Playwright John Coulter was born in 1888 in Belfast to Protestant parents, and died in 1980 in Toronto. He attended the School of Art and Technology in Belfast, and won a research scholarship to Manchester University. Upon returning to Ireland, he taught school in Belfast and Dublin until 1919. His early plays were produced in Belfast, Dublin, and London, and he moved to London in 1920, where he wrote for BBC radio. In 1924 he became editor of The Ulster Review, and in 1927, managing editor of John Middleton Murry’s journal The New Adelphi. After moving to Toronto in 1936, he married Olive Clare Primrose, a poet and short story writer. One of their two daughters, Claire Coulter is a prominent Canadian actor.
Coulter brought with him to Canada a vision of a national theatre inspired by the work of the poets and playwrights of the Abbey Theatre in Dublin -- W.B. Yeats, Lady Augusta Gregory, and John Millington Synge – who established the Irish National Dramatic Society with the intention of restoring to the Irish people their cultural heritage by dramatizing their heroic myths and folk stories. In an article entitled “Canadian Theatre and the Irish Exemplar,” published in 1938 in the New York magazine, Theatre Arts Monthly, Coulter made his case for unique Canadian plays, which could transmute the subject matter of prairie droughts and crop failure, mining disasters, and the poverty of slum dwellers of city streets and country shacks into dramatic experience. His many essays on Canadian theatre also include “Toward a Canadian Theatre,” and “Theatre Needs More Than a Pat on the Head,” reprinted in Canadian Theatre History: Selected Readings (1996), edited by Don Rubin.
Coulter worked with the Dominion Drama Festival, and helped to found the Canada Council and the Stratford Festival. He wrote twenty-four stage plays, seven of which are set in Canada. In his Irish and Canadian plays, his preoccupations are similar: the hero is usually a misunderstood radical, fighting for his ideals, and the inevitable victim of an unjust social system.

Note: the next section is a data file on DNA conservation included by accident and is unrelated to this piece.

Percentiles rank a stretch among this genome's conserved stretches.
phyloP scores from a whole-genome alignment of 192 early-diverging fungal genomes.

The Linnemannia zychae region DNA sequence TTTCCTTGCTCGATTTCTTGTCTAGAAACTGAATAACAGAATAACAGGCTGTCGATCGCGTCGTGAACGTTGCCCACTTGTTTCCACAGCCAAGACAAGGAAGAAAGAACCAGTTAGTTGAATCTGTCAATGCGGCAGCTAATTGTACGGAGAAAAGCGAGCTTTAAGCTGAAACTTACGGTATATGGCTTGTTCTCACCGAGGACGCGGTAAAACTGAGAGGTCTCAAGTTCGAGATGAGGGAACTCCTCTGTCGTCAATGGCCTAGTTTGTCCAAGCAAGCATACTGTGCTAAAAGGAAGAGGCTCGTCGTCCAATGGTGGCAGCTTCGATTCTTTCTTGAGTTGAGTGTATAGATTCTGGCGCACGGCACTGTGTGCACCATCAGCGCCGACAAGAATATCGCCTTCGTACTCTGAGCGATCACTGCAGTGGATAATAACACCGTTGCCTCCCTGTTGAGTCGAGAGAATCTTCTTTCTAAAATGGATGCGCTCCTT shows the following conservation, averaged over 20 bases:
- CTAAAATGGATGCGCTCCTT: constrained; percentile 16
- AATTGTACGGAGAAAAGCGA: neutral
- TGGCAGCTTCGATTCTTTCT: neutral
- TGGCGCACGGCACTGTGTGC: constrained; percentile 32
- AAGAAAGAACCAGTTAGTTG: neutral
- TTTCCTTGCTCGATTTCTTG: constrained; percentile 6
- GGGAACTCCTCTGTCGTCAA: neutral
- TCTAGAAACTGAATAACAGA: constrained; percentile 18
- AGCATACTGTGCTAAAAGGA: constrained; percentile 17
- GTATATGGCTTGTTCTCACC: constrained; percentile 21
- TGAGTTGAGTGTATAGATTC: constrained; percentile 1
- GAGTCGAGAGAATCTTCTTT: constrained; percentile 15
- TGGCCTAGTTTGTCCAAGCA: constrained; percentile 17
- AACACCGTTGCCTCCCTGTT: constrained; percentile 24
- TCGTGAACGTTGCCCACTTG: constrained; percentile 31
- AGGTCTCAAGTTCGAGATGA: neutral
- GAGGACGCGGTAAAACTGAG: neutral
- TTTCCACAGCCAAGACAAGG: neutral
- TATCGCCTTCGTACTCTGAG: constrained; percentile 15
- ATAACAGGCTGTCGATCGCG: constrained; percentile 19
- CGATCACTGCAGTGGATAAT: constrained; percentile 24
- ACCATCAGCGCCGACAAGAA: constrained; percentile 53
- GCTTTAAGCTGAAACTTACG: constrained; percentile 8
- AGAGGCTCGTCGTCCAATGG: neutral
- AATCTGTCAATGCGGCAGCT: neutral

His Irish plays include The House in the Quiet Glen, produced in Toronto in 1937 by the Toronto Masquers; Father Brady’s New Pig (1937); Family Portrait, produced at the Hart House Theatre in 1938, and on CBC TV with the title The Sponger in 1956; Holy Manhattan, produced at the Arts and Letters Club in Toronto in 1940, as a CBC radio play in 1941, and on CBC TV in 1945, and revised as a novel entitled Turf Smoke (1945). The Drums are Out (1971), which premiered at the Abbey Theatre in Dublin in 1948, won the award for Best Canadian Play in the Dominion Drama Festival in 1950. It portrays the sectarian violence in Northern Ireland through the divisions within one family.
He also wrote three historical plays for radio about Quebec: A Tale of Old Quebec (BBC 1935); Quebec in 1670 (CBS 1940); and Francois Bigot: A Rediscovery in Dramatic Form of the Fall of Quebec (CBC 1970). In other historical plays for radio, he considers the lives of Joseph Howe and Winston Churchill. His fascination for theatre personalities is reflected in his plays about Edmund Kean, A Capful of Pennies (1967), and Mr. Kean of Drury Lane (1980).
Coulter wrote three plays on Louis Riel: Riel (1949); The Crime of Louis Riel (Dominion Drama Festival 1966); and The Trial of Louis Riel (1967), produced every summer in Regina, where Riel was hanged. Each play is about different aspects of his enigmatic character, showing “the symbolic relations in which he stands to the emerging Canadian nation of his time and the emerging Third World nations of today” (Stage Voices ed. Sister Geraldine Anthony). In Riel he used the original transcripts of the trial for Riel’s speeches, which reveal his moral courage and integrity, and his mental instability.
He was written libretti for operas by Healey Willan: Transit Through Venus (1942), and Deirdre of the Sorrows (1946).
The Coulter archives are in the Mills Memorial Library at McMaster University.
Additional Reading: Geraldine Anthony. John Coulter. New York: Twayne, 1976.
Source: Geraldine Anthony. “John Coulter,” The Oxford Companion to Canadian Theatre, eds Eugene Benson and L.W. Conolly. Toronto: Oxford UP, 1989.
Last updated 2015-10-22